OPINION — Sometimes this column basically writes itself. Not literally, of course, since I still have to do all the typing, which is kind of a pain. It would be great if I opened up Microsoft Word and found an actual column already typed out, but it doesn’t work that way. For some reason.
But sometimes readers send me news articles that are so good I hardly have to do anything except tell the story, which people then accuse me of making up, because it’s not believable. Like the one about the Maryland couple and their rooster, Wilbur, who has irritated a neighbor so much they’re being fined almost $5,000. Wilbur is evidently a vocal bird. The neighbor is evidently a Gloomy Gus who doesn’t own a .22 rifle.
Drew and Jackie Tanenbaum live on five acres in a rural part of Baltimore County, Maryland with their two-year-old rooster, Wilbur. In case you’re unfamiliar with roosters, they tend to crow a lot, and not just at sunrise, which would be bad enough. My wife and I had a neighbor once who had some chickens, and their rooster crowed pretty much whenever he felt like it, which might be noon, or midnight, or even during the playoffs. It was a pain.
Anyway, the Tanenbaums’ neighbor asked them to get rid of Wilbur, which they didn’t care to do, and then complained to the county authorities. So the county started fining the Tanenbaums for Wilbur’s crowing. First came a fine of $150, and then another for, seriously, $4,650. And yes, that escalated quickly.
Come to find out, the county decided to fine the Tanenbaums $150 for each time Wilbur crowed, which the neighbor was able to document. This neighbor is evidently sitting there with a tape recorder, or something, and documenting Wilburs enthusiastic expressions. And then playing them for the county folks. Who are listening. And counting. Entertainment must be pretty hard to come by in Baltimore County, Maryland.
In case you’re wondering, this neighbor recently moved from a city, and is unfamiliar with the way things work in the country. And I can’t blame someone for being irritated about a rooster crowing. It’s annoying. But if you don’t want to listen to a rooster, maybe country life is not for you. Maybe friends are not for you, either.
What I can’t understand is the fact that, when the neighbor went to the county to complain, he wasn’t laughed out the door. You’d think the folks at the county office would’ve been familiar with the fact roosters crow, and told the whiney crybaby to take a hike. Not so much.
On top of that is the astronomical fines the county is trying to bury the Tanenbaums under. It sounds like the county is being unnecessarily harsh, but maybe they’re in a bind, and need to buy a new maintainer, and they figure they can squeeze the Tanenbaums dry to pay for it. I don’t know.
The worst part is the case was due to go to a hearing on January 24, and I haven’t been able to find out what happened. Plenty of outlets reported the initial disagreement, focusing on the huge fines, but it seems no one followed up. I’m dying to know who won the most interesting rooster case of the year. Maybe the reporters all figured the story would just write itself.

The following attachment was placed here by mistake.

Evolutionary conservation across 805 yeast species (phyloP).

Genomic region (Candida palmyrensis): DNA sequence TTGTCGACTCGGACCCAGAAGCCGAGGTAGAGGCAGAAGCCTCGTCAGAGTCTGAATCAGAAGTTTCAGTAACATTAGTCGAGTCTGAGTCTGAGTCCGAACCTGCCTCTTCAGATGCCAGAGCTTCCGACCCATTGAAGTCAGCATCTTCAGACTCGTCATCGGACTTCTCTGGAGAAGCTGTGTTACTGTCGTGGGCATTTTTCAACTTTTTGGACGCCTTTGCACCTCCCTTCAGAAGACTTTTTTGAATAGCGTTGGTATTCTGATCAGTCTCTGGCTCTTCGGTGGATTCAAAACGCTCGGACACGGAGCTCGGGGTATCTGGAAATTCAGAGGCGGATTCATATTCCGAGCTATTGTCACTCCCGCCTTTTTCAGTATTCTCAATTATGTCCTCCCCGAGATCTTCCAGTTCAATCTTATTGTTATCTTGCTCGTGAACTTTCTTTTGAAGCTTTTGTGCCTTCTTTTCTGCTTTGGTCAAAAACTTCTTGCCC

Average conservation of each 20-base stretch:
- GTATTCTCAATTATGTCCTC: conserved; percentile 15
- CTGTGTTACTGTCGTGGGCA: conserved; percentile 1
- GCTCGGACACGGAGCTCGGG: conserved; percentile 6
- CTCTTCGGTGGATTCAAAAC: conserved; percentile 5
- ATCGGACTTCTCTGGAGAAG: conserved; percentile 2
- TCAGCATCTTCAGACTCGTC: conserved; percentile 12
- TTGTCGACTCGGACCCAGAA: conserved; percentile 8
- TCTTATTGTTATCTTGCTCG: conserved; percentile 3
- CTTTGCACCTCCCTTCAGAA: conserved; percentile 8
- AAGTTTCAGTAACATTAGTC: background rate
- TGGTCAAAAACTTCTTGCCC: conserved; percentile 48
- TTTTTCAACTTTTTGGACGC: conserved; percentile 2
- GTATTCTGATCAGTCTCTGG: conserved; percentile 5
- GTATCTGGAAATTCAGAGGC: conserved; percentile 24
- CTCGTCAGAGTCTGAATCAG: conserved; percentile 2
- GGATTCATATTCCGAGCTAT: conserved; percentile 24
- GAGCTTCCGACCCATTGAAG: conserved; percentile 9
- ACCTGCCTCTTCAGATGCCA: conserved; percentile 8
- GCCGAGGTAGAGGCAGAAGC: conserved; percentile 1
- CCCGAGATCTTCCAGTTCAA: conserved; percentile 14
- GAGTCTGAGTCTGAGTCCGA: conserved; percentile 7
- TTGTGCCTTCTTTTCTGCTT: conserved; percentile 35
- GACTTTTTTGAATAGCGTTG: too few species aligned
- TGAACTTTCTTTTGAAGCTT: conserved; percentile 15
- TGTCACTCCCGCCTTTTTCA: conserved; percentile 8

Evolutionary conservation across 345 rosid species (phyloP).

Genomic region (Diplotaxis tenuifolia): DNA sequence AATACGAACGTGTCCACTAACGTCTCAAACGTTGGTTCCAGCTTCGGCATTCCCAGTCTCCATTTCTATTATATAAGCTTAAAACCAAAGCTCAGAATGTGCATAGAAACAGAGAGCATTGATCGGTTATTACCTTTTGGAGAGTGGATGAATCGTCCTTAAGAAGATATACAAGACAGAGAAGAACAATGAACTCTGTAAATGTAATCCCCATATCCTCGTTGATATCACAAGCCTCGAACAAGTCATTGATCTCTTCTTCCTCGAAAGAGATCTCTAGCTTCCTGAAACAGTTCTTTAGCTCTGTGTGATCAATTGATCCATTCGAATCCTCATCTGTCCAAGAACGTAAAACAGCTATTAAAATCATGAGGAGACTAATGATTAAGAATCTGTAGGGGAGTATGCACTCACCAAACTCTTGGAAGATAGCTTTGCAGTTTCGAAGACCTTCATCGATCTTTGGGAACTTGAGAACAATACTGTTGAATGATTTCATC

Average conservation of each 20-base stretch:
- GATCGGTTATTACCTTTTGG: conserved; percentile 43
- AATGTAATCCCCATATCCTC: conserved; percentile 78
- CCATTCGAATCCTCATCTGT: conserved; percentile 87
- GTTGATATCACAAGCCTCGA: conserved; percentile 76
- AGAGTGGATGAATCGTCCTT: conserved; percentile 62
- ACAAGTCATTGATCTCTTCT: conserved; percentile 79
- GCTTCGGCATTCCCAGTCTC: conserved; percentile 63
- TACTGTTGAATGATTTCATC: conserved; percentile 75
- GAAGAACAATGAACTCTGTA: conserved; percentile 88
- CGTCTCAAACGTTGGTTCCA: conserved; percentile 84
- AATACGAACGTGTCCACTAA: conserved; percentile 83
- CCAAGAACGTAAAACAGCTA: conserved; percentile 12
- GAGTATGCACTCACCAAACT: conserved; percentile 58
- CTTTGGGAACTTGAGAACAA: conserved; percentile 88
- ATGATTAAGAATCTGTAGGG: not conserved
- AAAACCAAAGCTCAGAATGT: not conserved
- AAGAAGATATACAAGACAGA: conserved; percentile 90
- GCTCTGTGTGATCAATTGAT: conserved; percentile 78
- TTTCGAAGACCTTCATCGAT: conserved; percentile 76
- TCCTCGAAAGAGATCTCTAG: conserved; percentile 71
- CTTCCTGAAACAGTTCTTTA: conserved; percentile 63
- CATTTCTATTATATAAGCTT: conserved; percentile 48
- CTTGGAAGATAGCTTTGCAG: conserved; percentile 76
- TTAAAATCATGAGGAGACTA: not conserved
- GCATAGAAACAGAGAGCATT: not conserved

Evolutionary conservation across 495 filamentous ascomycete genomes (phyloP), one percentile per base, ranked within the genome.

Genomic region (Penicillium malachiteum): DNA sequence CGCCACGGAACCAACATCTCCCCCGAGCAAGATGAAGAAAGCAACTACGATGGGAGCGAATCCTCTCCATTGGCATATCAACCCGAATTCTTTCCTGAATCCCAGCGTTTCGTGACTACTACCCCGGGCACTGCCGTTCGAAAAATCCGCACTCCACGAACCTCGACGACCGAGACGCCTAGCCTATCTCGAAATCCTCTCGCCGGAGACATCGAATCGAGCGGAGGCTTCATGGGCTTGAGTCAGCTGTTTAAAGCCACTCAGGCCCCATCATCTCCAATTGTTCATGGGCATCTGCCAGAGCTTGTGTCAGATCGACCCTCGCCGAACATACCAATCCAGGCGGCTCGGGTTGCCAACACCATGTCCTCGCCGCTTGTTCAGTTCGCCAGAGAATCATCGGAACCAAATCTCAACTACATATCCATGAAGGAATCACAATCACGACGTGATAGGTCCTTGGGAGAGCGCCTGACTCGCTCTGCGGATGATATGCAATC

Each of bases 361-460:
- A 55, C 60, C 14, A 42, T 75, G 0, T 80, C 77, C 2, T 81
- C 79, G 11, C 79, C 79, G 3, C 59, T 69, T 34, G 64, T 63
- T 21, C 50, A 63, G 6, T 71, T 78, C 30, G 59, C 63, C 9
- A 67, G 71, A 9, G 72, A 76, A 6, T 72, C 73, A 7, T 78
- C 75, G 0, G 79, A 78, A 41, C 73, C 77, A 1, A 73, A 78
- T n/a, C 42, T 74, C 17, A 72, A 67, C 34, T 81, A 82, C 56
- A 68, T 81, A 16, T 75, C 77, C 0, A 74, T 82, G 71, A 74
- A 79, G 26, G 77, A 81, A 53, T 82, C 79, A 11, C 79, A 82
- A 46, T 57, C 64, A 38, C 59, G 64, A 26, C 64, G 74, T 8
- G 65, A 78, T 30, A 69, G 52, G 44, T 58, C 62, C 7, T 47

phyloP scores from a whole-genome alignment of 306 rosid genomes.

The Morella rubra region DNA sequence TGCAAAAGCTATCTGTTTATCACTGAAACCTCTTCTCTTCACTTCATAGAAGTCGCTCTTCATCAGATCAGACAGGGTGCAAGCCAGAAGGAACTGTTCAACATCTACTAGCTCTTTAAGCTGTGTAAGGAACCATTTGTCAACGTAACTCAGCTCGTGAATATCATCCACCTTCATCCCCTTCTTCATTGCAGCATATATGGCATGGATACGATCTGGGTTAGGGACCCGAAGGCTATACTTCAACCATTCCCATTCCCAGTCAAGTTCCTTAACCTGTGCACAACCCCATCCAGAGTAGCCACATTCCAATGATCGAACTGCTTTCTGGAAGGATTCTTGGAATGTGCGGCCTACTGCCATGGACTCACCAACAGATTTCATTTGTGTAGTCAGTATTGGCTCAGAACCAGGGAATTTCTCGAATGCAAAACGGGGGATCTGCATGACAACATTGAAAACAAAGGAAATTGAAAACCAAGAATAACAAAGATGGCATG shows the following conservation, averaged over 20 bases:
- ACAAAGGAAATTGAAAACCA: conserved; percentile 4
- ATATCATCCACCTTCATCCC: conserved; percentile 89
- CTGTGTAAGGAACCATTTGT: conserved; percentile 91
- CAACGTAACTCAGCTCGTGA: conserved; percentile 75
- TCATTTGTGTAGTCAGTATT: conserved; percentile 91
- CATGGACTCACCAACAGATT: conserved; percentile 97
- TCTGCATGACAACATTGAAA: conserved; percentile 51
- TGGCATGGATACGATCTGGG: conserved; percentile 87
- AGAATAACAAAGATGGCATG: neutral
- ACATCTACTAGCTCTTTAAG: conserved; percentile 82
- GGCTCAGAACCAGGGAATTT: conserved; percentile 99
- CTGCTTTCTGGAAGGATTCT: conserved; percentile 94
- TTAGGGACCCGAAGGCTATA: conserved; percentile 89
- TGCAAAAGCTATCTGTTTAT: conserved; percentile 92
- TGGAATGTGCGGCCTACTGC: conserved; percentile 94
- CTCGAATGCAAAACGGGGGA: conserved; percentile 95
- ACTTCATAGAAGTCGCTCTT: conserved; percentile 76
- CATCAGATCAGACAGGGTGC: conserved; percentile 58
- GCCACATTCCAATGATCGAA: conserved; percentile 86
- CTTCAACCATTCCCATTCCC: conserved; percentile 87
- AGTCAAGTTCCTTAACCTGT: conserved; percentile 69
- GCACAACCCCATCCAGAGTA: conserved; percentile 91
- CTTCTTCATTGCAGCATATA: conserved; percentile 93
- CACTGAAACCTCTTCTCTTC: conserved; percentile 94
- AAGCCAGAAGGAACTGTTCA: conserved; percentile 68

Wilbur’s crowing may be quite annoying to the neighbor, but at least he hasn’t attacked anyone, as far as you know. I can’t say the same for Richard. Richard is a Polish Top Hat rooster that lives on the Cooper place, near Winston, Montana. And Richard is a jerk.
Not that roosters are ever particularly nice creatures, anyway. They’re kind of hard wired to protect the hens in their harem, which is a good thing, but they also have a brain the size of a peanut, which causes threat recognition issues. For example, roosters often get to thinking the human who comes to the yard every day is out to kill them, even if all this human ever does is feed them. Maybe the feeding thing is just a thinly veiled plot to lull the rooster into a false sense of security.
But most roosters are not quite as nefarious as Richard. An alert reader sent me a story written by David Murray for the Great Falls Tribune about Richard, and it includes a video of Cassie Cooper going out to feed the chickens. Richard can be seen standing among the hens, acting all innocent, until Cassie walks by. And then he immediately runs up behind her and attacks, spurring her in the calf. Cassie starts screaming and flailing, trying to get away from Richard, and I recommend you look up the video and watch it yourself. It’s quite entertaining.
Both Wilbur and Richard are getting quasi-famous, but I’m thinking next level. Maybe the Tanenbaums and the Coopers should switch roosters for a week or two. Send Wilbur to Montana and Richard to Maryland. Then Cassie could enjoy a nice, friendly rooster that just crows whenever he wants, and the Tanenbaums’ neighbor could enjoy some fairly painful, non-life threatening rooster attacks. Everyone involved might end up appreciating their situation a little more.
Or maybe they should all just have a chicken dinner and be done with it . . .
Kendal Hemphill is an outdoor humor columnist and minister who likes corn on the cob with his chicken. Write to him at [email protected]